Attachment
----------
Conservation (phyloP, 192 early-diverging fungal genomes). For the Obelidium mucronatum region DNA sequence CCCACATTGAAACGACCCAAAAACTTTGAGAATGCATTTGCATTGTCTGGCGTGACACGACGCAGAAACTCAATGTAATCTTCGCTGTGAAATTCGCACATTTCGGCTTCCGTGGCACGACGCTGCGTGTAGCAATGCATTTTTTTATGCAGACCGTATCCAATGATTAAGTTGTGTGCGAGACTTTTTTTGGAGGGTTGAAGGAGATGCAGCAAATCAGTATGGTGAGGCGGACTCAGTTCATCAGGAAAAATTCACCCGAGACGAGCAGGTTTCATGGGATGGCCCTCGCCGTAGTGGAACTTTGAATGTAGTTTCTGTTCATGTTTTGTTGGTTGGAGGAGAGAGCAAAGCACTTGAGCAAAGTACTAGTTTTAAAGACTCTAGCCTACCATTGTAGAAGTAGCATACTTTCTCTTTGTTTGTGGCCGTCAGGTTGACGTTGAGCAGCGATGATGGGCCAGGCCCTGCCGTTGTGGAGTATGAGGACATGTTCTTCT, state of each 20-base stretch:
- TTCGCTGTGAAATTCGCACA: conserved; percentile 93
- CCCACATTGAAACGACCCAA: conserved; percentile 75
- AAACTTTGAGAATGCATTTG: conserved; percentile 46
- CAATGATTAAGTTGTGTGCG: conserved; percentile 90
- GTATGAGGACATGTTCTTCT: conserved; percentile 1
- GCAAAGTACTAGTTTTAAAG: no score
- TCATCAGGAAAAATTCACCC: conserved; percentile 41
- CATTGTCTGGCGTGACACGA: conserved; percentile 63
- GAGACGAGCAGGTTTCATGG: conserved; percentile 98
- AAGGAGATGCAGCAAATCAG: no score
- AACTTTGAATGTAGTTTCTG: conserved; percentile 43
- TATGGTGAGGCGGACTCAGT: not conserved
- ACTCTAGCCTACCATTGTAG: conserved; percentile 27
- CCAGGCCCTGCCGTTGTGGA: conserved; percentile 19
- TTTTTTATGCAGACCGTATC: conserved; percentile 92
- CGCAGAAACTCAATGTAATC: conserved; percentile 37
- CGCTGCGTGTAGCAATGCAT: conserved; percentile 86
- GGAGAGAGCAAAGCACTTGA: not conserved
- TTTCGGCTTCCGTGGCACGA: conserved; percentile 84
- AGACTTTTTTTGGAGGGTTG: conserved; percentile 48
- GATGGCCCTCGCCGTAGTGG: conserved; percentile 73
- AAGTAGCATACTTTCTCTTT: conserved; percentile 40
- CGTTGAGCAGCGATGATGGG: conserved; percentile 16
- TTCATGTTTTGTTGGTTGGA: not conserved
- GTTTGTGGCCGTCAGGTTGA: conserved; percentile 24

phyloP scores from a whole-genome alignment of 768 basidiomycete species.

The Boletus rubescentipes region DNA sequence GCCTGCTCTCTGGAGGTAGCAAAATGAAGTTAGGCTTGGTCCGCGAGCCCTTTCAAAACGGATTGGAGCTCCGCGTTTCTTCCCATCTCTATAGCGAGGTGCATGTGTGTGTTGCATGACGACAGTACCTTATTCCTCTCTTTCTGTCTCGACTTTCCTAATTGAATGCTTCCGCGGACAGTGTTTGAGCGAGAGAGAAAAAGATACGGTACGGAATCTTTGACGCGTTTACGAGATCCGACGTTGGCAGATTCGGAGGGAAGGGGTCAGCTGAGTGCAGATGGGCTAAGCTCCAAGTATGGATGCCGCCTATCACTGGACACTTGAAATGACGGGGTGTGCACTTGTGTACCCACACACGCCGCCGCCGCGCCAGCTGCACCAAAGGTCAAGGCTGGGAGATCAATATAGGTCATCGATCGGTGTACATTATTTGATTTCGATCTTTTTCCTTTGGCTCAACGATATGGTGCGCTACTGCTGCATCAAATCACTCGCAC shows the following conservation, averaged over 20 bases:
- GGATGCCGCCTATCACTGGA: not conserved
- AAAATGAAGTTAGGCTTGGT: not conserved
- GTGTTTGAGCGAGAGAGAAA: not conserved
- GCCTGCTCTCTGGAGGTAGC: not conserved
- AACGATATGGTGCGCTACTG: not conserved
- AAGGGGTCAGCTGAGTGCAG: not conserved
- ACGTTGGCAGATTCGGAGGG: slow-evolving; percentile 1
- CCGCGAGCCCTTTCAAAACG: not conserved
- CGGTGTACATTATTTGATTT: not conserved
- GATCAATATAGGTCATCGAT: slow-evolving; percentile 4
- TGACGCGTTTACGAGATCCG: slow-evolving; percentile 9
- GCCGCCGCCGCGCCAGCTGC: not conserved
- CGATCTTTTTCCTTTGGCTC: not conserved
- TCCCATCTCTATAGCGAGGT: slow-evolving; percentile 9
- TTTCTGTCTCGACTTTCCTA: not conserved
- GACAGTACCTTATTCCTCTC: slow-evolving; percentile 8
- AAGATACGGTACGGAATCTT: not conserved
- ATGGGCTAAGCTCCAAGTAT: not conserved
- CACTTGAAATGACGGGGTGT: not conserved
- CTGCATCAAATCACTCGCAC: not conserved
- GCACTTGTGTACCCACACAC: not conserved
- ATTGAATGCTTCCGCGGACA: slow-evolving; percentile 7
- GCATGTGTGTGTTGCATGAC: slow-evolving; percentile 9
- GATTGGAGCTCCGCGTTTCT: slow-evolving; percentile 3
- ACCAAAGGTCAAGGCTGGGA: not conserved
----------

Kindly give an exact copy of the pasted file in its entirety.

Conservation (phyloP, 192 early-diverging fungal genomes). For the Obelidium mucronatum region DNA sequence CCCACATTGAAACGACCCAAAAACTTTGAGAATGCATTTGCATTGTCTGGCGTGACACGACGCAGAAACTCAATGTAATCTTCGCTGTGAAATTCGCACATTTCGGCTTCCGTGGCACGACGCTGCGTGTAGCAATGCATTTTTTTATGCAGACCGTATCCAATGATTAAGTTGTGTGCGAGACTTTTTTTGGAGGGTTGAAGGAGATGCAGCAAATCAGTATGGTGAGGCGGACTCAGTTCATCAGGAAAAATTCACCCGAGACGAGCAGGTTTCATGGGATGGCCCTCGCCGTAGTGGAACTTTGAATGTAGTTTCTGTTCATGTTTTGTTGGTTGGAGGAGAGAGCAAAGCACTTGAGCAAAGTACTAGTTTTAAAGACTCTAGCCTACCATTGTAGAAGTAGCATACTTTCTCTTTGTTTGTGGCCGTCAGGTTGACGTTGAGCAGCGATGATGGGCCAGGCCCTGCCGTTGTGGAGTATGAGGACATGTTCTTCT, state of each 20-base stretch:
- TTCGCTGTGAAATTCGCACA: conserved; percentile 93
- CCCACATTGAAACGACCCAA: conserved; percentile 75
- AAACTTTGAGAATGCATTTG: conserved; percentile 46
- CAATGATTAAGTTGTGTGCG: conserved; percentile 90
- GTATGAGGACATGTTCTTCT: conserved; percentile 1
- GCAAAGTACTAGTTTTAAAG: no score
- TCATCAGGAAAAATTCACCC: conserved; percentile 41
- CATTGTCTGGCGTGACACGA: conserved; percentile 63
- GAGACGAGCAGGTTTCATGG: conserved; percentile 98
- AAGGAGATGCAGCAAATCAG: no score
- AACTTTGAATGTAGTTTCTG: conserved; percentile 43
- TATGGTGAGGCGGACTCAGT: not conserved
- ACTCTAGCCTACCATTGTAG: conserved; percentile 27
- CCAGGCCCTGCCGTTGTGGA: conserved; percentile 19
- TTTTTTATGCAGACCGTATC: conserved; percentile 92
- CGCAGAAACTCAATGTAATC: conserved; percentile 37
- CGCTGCGTGTAGCAATGCAT: conserved; percentile 86
- GGAGAGAGCAAAGCACTTGA: not conserved
- TTTCGGCTTCCGTGGCACGA: conserved; percentile 84
- AGACTTTTTTTGGAGGGTTG: conserved; percentile 48
- GATGGCCCTCGCCGTAGTGG: conserved; percentile 73
- AAGTAGCATACTTTCTCTTT: conserved; percentile 40
- CGTTGAGCAGCGATGATGGG: conserved; percentile 16
- TTCATGTTTTGTTGGTTGGA: not conserved
- GTTTGTGGCCGTCAGGTTGA: conserved; percentile 24

phyloP scores from a whole-genome alignment of 768 basidiomycete species.

The Boletus rubescentipes region DNA sequence GCCTGCTCTCTGGAGGTAGCAAAATGAAGTTAGGCTTGGTCCGCGAGCCCTTTCAAAACGGATTGGAGCTCCGCGTTTCTTCCCATCTCTATAGCGAGGTGCATGTGTGTGTTGCATGACGACAGTACCTTATTCCTCTCTTTCTGTCTCGACTTTCCTAATTGAATGCTTCCGCGGACAGTGTTTGAGCGAGAGAGAAAAAGATACGGTACGGAATCTTTGACGCGTTTACGAGATCCGACGTTGGCAGATTCGGAGGGAAGGGGTCAGCTGAGTGCAGATGGGCTAAGCTCCAAGTATGGATGCCGCCTATCACTGGACACTTGAAATGACGGGGTGTGCACTTGTGTACCCACACACGCCGCCGCCGCGCCAGCTGCACCAAAGGTCAAGGCTGGGAGATCAATATAGGTCATCGATCGGTGTACATTATTTGATTTCGATCTTTTTCCTTTGGCTCAACGATATGGTGCGCTACTGCTGCATCAAATCACTCGCAC shows the following conservation, averaged over 20 bases:
- GGATGCCGCCTATCACTGGA: not conserved
- AAAATGAAGTTAGGCTTGGT: not conserved
- GTGTTTGAGCGAGAGAGAAA: not conserved
- GCCTGCTCTCTGGAGGTAGC: not conserved
- AACGATATGGTGCGCTACTG: not conserved
- AAGGGGTCAGCTGAGTGCAG: not conserved
- ACGTTGGCAGATTCGGAGGG: slow-evolving; percentile 1
- CCGCGAGCCCTTTCAAAACG: not conserved
- CGGTGTACATTATTTGATTT: not conserved
- GATCAATATAGGTCATCGAT: slow-evolving; percentile 4
- TGACGCGTTTACGAGATCCG: slow-evolving; percentile 9
- GCCGCCGCCGCGCCAGCTGC: not conserved
- CGATCTTTTTCCTTTGGCTC: not conserved
- TCCCATCTCTATAGCGAGGT: slow-evolving; percentile 9
- TTTCTGTCTCGACTTTCCTA: not conserved
- GACAGTACCTTATTCCTCTC: slow-evolving; percentile 8
- AAGATACGGTACGGAATCTT: not conserved
- ATGGGCTAAGCTCCAAGTAT: not conserved
- CACTTGAAATGACGGGGTGT: not conserved
- CTGCATCAAATCACTCGCAC: not conserved
- GCACTTGTGTACCCACACAC: not conserved
- ATTGAATGCTTCCGCGGACA: slow-evolving; percentile 7
- GCATGTGTGTGTTGCATGAC: slow-evolving; percentile 9
- GATTGGAGCTCCGCGTTTCT: slow-evolving; percentile 3
- ACCAAAGGTCAAGGCTGGGA: not conserved